Gillette takes over at NE Tennis Complex
NEW LEADER AT TENNIS COMPLEX Northeast Park Tennis Complex tennis director Kevin Gillette (right) and his daughter, Madison (left), watch junior players warm up on the courts. Gillette took over the directing duties for the complex about three weeks ago. Photo by Tony Krausz/The Meridian Star
By Tony Krausz / assistant sports editor
June 12, 2003
There's a new man casting a watchful eye over the tennis courts at the Northeast Park Tennis Complex.
California native Kevin Gillette took over the tennis directing duties at the 10-court facility about three weeks ago.
The full time tennis instructor since 1989 has worked in similar capacities in Louisiana and Alabama before making his way to the Queen City.
Gillette, who started working as a tennis teacher at the age of 15, brings a vast array of tennis experience to the Northeast Tennis Complex.
He has played collegiate tennis as a member of the Long Beach State 49ers squad, and he spent about a year on the USTA Challenger circuit playing smaller professional tennis tournaments, along with playing in Europe.
The former 49er began to focus on tennis when he was 12 years old.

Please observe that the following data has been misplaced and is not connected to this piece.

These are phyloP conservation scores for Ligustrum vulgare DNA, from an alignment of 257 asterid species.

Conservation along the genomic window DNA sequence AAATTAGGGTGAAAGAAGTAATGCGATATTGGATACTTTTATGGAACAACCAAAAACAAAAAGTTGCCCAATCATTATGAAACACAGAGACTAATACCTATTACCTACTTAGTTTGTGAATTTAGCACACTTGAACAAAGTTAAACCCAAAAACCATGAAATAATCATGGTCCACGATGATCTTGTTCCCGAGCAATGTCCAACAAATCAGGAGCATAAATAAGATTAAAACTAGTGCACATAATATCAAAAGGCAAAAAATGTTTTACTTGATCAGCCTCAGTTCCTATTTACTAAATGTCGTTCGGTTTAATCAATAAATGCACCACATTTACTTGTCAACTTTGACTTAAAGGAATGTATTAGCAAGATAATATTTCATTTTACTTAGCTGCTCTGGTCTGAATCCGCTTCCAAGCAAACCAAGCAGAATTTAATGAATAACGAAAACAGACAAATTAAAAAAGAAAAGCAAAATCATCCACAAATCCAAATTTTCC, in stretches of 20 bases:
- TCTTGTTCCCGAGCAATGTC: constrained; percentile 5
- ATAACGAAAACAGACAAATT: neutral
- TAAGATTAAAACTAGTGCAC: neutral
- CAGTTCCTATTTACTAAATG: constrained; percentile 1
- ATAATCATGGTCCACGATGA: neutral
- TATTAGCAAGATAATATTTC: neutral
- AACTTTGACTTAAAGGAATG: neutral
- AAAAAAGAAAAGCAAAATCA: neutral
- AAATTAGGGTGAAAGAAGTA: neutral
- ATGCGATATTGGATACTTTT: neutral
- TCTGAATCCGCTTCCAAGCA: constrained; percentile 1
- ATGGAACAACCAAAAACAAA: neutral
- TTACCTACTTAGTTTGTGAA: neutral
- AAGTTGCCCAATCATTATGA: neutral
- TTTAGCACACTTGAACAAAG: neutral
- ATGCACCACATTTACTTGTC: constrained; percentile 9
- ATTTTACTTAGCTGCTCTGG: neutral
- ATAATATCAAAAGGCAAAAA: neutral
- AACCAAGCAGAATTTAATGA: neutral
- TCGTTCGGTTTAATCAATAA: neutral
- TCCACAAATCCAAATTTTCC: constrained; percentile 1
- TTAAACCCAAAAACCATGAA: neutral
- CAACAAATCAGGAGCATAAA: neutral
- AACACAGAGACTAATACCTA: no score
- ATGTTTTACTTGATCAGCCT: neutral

Growing up in Redland, Calif., the young Gillette was exposed to tennis by his father, who was an active player, and one prominent name in the world of college tennis.
Not only did the new tennis director achieve his goal of being an All-American, he was also a member of a very successful team at Long Beach State.
In his senior year of 1987, Gillette, who specialized in doubles play at Long Beach State, was a member of the men's squad that achieved the No. 2 national ranking in tennis.
The 49ers notched wins over such prominent programs as UCLA, Stanford and Clemson.
Gillette helped Long Beach State hand UCLA its first loss in 49 matches in his senior year.
In a doubles match, Gillette and his partner battled back from a 5-2 deficit in the third set for a 7-5 victory.
The duo went on to win the match 5-4, and the 49ers were pushed up to the No. 2 spot in the national rankings.
After graduating from college, Gillette tried his hand at the professional level because of the encouragement of two future U.S. Davis Cup players.
Gillette found most of his success on the tour as a doubles player in Europe playing some of the USTA's smaller tournaments.
The overseas playing days also provided the tennis player plenty of new experiences.
Once while playing in Bologna, Italy, Gillette was relieved of his money when what he thought was a shortcut turned out to be a wrong turn.
On the court, Gillette said one of his most memorable pro matches occurred in Viga, Spain.
He teamed up with Thomas Carbanel of Argentina, who later played on the Argentine Davis Cup team, in a match against two Latin America players.
Gillette and Carbanel earned the crowds support, and after they dispatched of their foes, the fans flocked to the two players.
But Gillette doesn't bring just stories of his playing days to the hardcourts of Meridian.
While he is still settling in to his new home and surroundings, Gillette said he already has one goal set for city's tennis landscape.
With 24 years of teaching experience, the tennis players of Meridian should be in good hands with Gillette.